Public safety is more than just crime. If we are truly going to solve the public safety crisis we are in right now, we must respect and recognize the comprehensive nature of the problem. It’s going to take an approach that acknowledges the role that issues such as homelessness, drug use, sex trafficking, domestic abuse, alcohol addiction, and other contributing factors play in making our lives, neighborhoods and families feel more vulnerable and less safe.
Shootings, stabbings, car jackings, gun use, and violent crime grabs most of the headlines and creates a lot of fear within our community. For Ward 9 residents, it discourages travel, investment, and steers us away from frequenting local businesses and establishments in our own neighborhoods. Therefore, public safety is part of a larger cyclical downturn that can ruin cities and make life unlivable for residents and force out otherwise viable and successful businesses.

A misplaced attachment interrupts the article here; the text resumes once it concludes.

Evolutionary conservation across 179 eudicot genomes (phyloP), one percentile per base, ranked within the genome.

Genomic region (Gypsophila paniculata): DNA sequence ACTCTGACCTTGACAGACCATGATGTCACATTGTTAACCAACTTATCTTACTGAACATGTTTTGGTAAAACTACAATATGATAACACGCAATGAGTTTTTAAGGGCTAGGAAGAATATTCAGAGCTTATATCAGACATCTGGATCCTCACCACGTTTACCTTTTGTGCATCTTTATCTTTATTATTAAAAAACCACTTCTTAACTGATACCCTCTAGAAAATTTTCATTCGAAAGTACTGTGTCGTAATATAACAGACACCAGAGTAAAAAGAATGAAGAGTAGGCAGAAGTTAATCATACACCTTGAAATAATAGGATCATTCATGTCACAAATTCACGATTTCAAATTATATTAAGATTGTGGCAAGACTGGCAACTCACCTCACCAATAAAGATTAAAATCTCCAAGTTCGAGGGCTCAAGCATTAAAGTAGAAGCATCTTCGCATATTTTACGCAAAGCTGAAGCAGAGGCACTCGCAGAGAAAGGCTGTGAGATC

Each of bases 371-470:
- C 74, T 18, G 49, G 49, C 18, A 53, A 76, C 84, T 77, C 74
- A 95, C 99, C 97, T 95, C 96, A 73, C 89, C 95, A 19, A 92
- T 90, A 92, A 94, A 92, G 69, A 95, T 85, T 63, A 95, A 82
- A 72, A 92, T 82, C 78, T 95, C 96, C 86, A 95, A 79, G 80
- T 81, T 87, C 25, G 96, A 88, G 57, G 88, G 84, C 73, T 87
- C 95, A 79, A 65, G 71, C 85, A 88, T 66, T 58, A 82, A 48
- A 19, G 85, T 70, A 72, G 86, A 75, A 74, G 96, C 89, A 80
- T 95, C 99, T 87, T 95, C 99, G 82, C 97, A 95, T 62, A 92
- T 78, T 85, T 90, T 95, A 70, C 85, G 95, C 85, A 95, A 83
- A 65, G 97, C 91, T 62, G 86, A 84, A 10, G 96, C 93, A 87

Last Summer, after the murder of George Floyd many elected officials, especially those on our city council, made amazingly irresponsible and dangerous statements in which they pulled support away from our police officers specifically and the department in general. This caused a loss of staffing of unprecedented levels. We’re now operating with skeleton crew staffing and cannot possibly respond to all the calls for assistance.
To begin to counteract the damaging effects of past bad decisions, we must begin a new process of re-staffing our police department to its fullest capacity. We need to hire hundreds of new officers, equip our department with more resources and implement techniques and methods that increase effectiveness and efficiency. I believe we can do all that, while also updating our police department from a 1950’s model to a 20250, forward thinking model, effective right now, and for decades into our future.